Building Auxly: Q&A with Hugo Alves

Auxly CEO describes his strategy for developing a global cannabis brand

Building Auxly: Q&A with Hugo Alves

What sparked your interest in the cannabis industry? 
I identified that the government was changing its focus in cannabis from regulating a patient to regulating production and distribution, so I saw an opportunity. I was fortunate to have had a mentor in my legal career who had picked up on a regulatory change that would generate a lot of business and I had watched him build a legal practice around it. I saw a lot of analogues here, so I enlisted the help of a junior and we set about building a practice and put in the time and effort needed to get expertise in the field.  

What have been the most difficult legal challenges you have faced? 
In the early days, the main challenge was transparency and access to information. Regulating and running a regulated cannabis industry was not high on the list of priorities for the Conservative government, so just getting access to knowledge and information was hard. 

Nowadays, the challenge lies in dealing with the pace and dynamic nature of regulatory change in Canada and globally. In the lead-up to the second wave of cannabis legalisation, we’re seeing a tremendous amount of regulatory activity in figuring out how it ties in with food regulations and controlled substances regulations. I’m constantly thinking about how it’s going to evolve and how I can position this company to be at the forefront of whatever comes next. 

Where do you see Auxly in 10 years? 
Our goal is to be a global cannabis leader that’s focused on bringing branded derivative products to market, so we have chosen to participate predominantly in the second wave of legalization. We want to expand to other geographical locations and to see our brands and products gaining significant traction with consumers. 

Are there any exciting new initiatives on the horizon for Auxly? 
There will be a lot more traction and activation between now and when our products hit the shelf on Dec. 17. Getting our brands to market and being at the starting line at the same time as our peer group with a portfolio of products that we’re very proud of is an exciting challenge.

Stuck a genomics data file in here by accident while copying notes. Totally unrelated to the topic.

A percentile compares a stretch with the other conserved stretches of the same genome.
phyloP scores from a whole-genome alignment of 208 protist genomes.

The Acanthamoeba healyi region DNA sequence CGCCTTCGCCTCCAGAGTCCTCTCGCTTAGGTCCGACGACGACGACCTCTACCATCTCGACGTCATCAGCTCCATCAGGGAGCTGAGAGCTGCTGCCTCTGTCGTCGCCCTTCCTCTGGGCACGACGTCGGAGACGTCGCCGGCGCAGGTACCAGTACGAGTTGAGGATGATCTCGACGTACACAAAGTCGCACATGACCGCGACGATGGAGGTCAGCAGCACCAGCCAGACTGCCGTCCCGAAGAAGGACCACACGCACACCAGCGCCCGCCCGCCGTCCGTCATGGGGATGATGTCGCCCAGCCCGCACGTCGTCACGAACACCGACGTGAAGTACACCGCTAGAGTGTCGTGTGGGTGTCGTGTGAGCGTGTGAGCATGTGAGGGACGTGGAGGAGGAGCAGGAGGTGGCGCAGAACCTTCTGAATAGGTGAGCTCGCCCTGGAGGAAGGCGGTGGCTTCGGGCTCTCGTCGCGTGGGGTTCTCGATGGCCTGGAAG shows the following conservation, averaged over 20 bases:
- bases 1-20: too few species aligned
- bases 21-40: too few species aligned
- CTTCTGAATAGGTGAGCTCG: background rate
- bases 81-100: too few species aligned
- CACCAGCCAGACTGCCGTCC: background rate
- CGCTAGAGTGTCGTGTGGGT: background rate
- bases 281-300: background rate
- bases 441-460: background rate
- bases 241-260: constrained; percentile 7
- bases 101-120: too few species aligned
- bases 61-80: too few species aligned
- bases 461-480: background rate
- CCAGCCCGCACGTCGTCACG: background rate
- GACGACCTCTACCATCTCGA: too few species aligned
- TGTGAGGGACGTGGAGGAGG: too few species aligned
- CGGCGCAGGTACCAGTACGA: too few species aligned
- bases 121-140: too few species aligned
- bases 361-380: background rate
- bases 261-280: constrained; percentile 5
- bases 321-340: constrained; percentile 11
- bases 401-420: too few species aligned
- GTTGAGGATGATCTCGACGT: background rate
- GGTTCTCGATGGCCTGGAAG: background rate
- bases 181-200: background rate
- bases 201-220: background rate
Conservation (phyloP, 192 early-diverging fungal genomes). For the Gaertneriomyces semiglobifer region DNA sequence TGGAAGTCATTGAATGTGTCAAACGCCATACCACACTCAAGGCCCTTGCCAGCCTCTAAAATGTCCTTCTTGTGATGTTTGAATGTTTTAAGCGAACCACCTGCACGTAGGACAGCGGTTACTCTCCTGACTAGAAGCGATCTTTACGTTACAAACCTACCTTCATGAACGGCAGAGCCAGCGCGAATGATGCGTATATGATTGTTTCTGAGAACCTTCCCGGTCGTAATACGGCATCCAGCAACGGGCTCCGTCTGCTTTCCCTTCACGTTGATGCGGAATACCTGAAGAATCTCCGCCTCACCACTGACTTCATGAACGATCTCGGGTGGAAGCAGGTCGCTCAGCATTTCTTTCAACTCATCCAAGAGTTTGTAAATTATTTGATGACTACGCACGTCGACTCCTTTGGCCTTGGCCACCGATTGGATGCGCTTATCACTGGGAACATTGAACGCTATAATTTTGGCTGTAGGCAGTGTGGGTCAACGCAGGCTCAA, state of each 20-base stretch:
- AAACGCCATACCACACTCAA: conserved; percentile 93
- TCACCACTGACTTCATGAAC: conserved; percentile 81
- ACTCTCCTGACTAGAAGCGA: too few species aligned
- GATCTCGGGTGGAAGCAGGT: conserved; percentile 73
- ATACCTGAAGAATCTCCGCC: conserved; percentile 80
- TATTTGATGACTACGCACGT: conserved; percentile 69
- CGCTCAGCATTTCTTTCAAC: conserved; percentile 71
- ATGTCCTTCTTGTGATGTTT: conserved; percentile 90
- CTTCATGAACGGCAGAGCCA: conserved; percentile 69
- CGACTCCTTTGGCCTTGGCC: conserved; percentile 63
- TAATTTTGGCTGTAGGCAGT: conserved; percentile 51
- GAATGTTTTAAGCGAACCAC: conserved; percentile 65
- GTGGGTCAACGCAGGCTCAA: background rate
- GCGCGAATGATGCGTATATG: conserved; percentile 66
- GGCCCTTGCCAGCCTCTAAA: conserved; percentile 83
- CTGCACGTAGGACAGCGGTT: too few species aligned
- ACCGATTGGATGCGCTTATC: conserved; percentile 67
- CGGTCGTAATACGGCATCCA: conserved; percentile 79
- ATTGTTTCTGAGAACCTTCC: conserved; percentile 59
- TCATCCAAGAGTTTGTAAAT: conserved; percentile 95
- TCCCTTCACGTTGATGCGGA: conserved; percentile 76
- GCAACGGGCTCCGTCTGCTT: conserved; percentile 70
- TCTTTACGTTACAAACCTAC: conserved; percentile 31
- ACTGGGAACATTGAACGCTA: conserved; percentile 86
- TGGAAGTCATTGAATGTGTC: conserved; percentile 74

Please tell me about your registered charity, Hope for Health 
Medical cannabis is about providing access. As we transition into a regulated industry where they are trying to push the black market out, for lots of good reasons, there will be patients who can’t pay the additional cost of regulated cannabis. Hope for Health serves two functions: first and foremost, to ensure patients who have financial need are able to access legal, regulated cannabis and to provide education for health-care providers about medical cannabis and why we think it’s beneficial as a treatment option.  

Fast Facts:

Name: Hugo Alves 

Position: CEO and co-founder 

Company: Auxly Cannabis Group 

Years in the legal industry: 18 

Interest: Alves is an adjunct professor at the University of Western Ontario Law School, where he co-created and teaches marijuana law and practice 

Career highlights: 
Making partner at a firm like Bennett Jones, and having the passion and belief in what I’m doing to take the risk to start a company with a close group of friends and business associates. 

Career lowlight: 
Giving 100% commitment to a transaction that doesn’t result in success is very hard to deal with, but it is good training for the resiliency and fortitude you need to be successful. 

Recent articles & video

DLA Piper introduces investment funds partner group

Cooley announces next CEO

Law Society of Alberta hangs up on the Lawyer Referral Service

Calling 911 about an overdose cannot result in drug possession arrest, finds SK appeal court

Helping advocates excel from the outset: The Advocates' Society's CEO Vicki White

Field Law Community Fund Program opens to applicants

Most Read Articles

Recent BC case highlights personal injury law's major shift under no-fault auto insurance: lawyer

ESG, AI, oh my: new trends causing anxiety for lawyers

Federation of Law Societies challenges mandatory reporting obligations under the Income Tax Act

Businesses want more clarity on Quebec privacy law's requirements: Gowling WLG survey